The Daily

for 4 December 2022

It is said that nature abhors a garden, among other vacuums. But I think nature really hates holiday decorations. Or maybe any outdoor frivolity. There was that time that I hung 30 feet of juniper and pine garland on the front of my house in New Mexico and woke the next morning to find that it had been vanished from the neighborhood. Not just knocked down and blown a few yards away. It was gone. Nary a trace. Such is the vehemence of canyon breezes against holiday decor…

Today, I put greenery in the porch planters and hung a strap with harness bells on one of the porch columns. I did all this at about 3pm at which point it was cool, but not cold, and drizzling. There was no wind. Until I went inside. I think I might have gone downstairs to get an extension cord or something, but by the time I came back up the wind was howling, so strong I think I could have leaned into it and not fallen over.

The jingle bells I’d just hung were flung horizontal and were repeatedly crashing into the column, making quite a deranged clatter. The wind chimes out there were shrill. My pineapple welcome sign was blown off the wall and destroyed. (I think I can fix it… hope so anyway…) But every last piece of artfully arranged greenery was ripped out of the pots and scattered all over the porch and into the yard. By 3:30pm as darkness was settling over the yard, I was out there swearing up a storm to match the wind, trying to gather all the greens back together. I finally shoved what I could find in the wood storage bin and slammed the front door on the whole fiasco. I’ll try again tomorrow. Maybe.

I’m pretty sure the wind happened only because I had the audacity to try to make my porch look merry and bright. Only… well, thank heavens I opted to not hang lights around the window! Probably would have been a shattered glass nightmare.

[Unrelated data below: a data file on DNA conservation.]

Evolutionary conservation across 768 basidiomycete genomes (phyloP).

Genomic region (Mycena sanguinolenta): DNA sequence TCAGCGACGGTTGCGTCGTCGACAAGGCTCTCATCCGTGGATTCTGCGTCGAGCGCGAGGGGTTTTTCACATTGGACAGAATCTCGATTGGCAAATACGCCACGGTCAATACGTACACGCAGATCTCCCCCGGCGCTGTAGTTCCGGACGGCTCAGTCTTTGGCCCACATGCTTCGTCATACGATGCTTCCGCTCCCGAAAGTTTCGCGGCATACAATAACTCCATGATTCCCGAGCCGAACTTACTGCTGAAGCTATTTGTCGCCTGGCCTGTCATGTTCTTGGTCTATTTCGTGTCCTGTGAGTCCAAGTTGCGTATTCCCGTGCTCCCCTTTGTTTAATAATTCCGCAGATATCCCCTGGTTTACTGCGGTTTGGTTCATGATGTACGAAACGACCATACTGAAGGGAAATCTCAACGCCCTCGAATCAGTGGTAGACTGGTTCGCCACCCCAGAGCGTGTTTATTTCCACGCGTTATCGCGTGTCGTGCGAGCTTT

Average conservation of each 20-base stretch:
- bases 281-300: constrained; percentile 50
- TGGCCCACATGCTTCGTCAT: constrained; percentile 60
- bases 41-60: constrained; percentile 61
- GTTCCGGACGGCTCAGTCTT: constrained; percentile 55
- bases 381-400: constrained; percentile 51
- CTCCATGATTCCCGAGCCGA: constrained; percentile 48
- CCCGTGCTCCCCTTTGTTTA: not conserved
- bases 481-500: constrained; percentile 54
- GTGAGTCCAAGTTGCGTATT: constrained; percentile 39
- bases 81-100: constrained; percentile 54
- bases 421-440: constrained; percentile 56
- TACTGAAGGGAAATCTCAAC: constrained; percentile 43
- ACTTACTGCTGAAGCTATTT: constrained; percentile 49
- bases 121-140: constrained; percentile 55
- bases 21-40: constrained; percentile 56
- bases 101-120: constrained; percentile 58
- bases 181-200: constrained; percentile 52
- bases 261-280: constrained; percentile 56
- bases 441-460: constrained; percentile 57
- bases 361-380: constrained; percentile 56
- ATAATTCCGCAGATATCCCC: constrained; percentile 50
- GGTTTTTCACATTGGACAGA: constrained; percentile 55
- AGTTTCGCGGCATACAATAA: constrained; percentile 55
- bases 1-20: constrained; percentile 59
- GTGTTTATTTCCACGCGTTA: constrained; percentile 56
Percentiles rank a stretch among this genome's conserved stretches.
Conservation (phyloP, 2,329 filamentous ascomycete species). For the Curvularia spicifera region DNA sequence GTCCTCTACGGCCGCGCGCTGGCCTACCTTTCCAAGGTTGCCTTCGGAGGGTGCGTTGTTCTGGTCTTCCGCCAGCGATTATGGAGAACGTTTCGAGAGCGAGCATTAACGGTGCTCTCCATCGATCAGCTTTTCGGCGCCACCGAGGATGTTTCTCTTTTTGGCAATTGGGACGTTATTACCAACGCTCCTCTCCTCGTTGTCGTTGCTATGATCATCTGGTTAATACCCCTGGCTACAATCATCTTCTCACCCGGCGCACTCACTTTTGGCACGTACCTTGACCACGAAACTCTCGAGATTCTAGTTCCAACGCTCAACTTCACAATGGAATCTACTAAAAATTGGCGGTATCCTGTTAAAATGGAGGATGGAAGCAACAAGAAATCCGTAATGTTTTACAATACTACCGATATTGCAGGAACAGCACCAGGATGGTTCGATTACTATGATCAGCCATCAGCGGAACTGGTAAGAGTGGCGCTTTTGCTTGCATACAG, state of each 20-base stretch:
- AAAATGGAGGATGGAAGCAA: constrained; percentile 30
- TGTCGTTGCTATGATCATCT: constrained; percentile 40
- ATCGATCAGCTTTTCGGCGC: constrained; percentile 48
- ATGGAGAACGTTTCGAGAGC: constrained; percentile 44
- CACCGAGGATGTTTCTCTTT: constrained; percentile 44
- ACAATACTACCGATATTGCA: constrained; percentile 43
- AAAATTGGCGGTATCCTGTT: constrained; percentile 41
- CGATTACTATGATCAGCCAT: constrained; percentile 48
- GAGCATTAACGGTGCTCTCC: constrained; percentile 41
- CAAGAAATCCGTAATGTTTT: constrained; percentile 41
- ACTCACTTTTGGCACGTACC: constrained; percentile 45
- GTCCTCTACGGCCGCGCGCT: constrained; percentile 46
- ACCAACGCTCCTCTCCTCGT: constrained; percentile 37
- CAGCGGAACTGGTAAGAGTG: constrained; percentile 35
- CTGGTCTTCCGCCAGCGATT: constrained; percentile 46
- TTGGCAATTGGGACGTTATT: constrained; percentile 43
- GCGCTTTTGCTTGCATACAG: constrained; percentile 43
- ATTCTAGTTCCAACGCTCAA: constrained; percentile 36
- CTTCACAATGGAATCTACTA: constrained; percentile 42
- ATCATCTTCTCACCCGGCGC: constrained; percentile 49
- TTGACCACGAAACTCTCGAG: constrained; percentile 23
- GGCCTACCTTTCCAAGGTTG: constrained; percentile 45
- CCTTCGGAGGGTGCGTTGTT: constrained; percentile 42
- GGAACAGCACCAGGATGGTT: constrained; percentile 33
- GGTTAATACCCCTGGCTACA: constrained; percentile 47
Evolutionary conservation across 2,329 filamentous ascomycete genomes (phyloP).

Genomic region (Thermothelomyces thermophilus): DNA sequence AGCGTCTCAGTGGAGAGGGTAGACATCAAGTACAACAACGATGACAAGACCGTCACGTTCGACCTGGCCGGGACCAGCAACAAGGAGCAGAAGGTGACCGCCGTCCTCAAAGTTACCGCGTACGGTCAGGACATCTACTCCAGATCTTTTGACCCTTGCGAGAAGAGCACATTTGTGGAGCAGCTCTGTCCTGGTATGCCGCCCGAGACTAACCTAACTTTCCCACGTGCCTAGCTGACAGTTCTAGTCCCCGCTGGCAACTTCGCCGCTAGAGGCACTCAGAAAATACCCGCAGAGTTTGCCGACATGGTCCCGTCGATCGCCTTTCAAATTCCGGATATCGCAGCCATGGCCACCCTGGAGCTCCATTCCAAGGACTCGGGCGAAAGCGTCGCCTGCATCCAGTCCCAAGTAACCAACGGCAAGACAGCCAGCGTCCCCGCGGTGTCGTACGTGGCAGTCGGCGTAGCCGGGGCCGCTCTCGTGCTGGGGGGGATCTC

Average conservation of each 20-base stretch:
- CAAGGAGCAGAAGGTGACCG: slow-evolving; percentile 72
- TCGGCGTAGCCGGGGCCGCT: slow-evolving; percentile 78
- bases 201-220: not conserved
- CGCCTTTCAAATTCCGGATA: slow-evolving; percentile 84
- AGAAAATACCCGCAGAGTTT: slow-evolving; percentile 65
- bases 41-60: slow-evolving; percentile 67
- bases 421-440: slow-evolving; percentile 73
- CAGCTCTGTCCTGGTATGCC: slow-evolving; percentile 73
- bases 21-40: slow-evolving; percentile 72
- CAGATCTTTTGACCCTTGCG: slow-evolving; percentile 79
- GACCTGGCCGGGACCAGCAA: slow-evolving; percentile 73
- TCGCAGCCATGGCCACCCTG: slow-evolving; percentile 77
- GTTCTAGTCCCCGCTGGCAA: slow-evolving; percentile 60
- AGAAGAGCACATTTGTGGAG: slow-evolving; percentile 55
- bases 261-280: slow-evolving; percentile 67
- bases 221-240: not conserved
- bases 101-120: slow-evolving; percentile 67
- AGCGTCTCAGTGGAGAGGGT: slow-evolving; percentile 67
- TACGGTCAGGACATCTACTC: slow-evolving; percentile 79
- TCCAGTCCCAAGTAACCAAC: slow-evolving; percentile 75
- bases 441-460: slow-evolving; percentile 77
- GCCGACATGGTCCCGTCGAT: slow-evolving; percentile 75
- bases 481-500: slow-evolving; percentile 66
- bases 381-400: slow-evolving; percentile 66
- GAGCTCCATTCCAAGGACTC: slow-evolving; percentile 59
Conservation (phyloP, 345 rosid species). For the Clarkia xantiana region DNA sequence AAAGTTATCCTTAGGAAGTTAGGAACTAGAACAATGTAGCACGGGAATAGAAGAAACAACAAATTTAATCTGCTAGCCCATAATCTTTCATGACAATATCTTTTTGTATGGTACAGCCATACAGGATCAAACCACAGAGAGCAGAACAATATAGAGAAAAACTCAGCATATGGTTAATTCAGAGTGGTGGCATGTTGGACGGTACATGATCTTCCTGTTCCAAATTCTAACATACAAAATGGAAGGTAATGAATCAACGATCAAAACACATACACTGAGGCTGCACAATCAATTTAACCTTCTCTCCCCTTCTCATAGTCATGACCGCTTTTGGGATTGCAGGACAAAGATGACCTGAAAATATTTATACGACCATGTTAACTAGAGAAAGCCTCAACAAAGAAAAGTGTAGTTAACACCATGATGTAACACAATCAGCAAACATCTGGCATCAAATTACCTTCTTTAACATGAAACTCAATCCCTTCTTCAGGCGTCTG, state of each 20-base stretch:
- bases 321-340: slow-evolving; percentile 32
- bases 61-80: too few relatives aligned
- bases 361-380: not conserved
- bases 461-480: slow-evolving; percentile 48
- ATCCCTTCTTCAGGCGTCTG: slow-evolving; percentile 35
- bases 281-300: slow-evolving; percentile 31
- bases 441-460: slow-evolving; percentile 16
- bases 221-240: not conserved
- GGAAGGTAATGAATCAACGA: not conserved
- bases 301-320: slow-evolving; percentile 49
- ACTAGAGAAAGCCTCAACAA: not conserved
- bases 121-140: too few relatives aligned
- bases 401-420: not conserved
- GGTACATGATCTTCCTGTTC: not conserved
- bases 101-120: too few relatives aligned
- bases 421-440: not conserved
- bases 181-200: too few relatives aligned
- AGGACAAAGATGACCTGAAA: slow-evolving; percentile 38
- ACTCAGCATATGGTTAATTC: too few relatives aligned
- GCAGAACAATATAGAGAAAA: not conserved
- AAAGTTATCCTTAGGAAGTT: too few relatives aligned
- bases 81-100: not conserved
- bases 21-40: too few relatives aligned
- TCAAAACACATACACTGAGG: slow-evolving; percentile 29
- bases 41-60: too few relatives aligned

Mind you, I’d only just managed to get the pumpkin snot off the floorboards from where the tree rats had eviscerated the large pumpkin I had out there for winter. I’d intended it to stay there by the front door in all its fat jolly orange-ness until the cold got to it, but the rodents had other ideas. And once again, they didn’t even eat much of it. Maybe some seeds. But mostly they just spread pumpkin innards all over everything before knocking the pumpkin off the chair it was sitting on and smashing it. Now, they had gnawed only one rodent-sized hole in the fruit, so there is a small chance that one was inside when the pumpkin fell. I take comfort in that.

In any case, nature does not want me to have nice things on the porch…

For the record, as I type this a few hours after sunset, there is not a breath of moving air out there.


4 December is St Barbara’s Day. Barbara was a beautiful young woman who lived in Nicromedia in the third century when Christianity was still a crime against the empire. Barbara was locked away in a tower by her father, first to protect her then to punish her because she refused all suitors in order to be true to her Christian faith. Enraged at her recalcitrance, her father sought remedy from the higher authorities. He handed over his daughter, as a Christian, to the Roman pro-consul Martianus for the assessment of punishment. When “gentle persuasion” (which included cutting off her breasts) failed, Martianus had her executed as a heretic, one who scorned the state gods, making her a martyr. It is said that her father was her executioner, cutting her head off with his sword.

Shortly after her death, Barbara’s father was struck by lightning.

St Barbara is the patron of Santa Barbara, California, among other places. She protects the faithful from fire and lightning. She gives special aid to miners and stoneworkers, presumably because she found refuge in her stone tower which is also her emblem. She is usually depicted holding the sword that took her life and the palm branch of her martyrhood, though the branch often looks more like a quill. She holds it like a writing tool. In Greece, the faithful believe that she guards against smallpox and other plagues. As protector against sudden death, she holds a chalice of communion wine in one hand, so that those who die unexpectedly will be able to take communion on their way to the afterlife.

In Greece, honey cakes are left at cross-roads, as they were in pagan times for Hecate. Vavára (the modern Greek pronunciation of Barbara), a boiled wheat broth, and kollyva, wheat porridge sprinkled with cinnamon, are also left as votive offerings or eaten in ritual meals on St Barbara’s day. In Greek Orthodox art she is sometimes portrayed in ways reminiscent of Athena, especially as she holds the sword.

Barbara was martyred for her faith in the Christian god and her denial of the Greek and Roman pantheon. Yet, like many saints, she has clear ties to those same archaic deities. One wonders what she would have to say about this.


©Elizabeth Anker 2022

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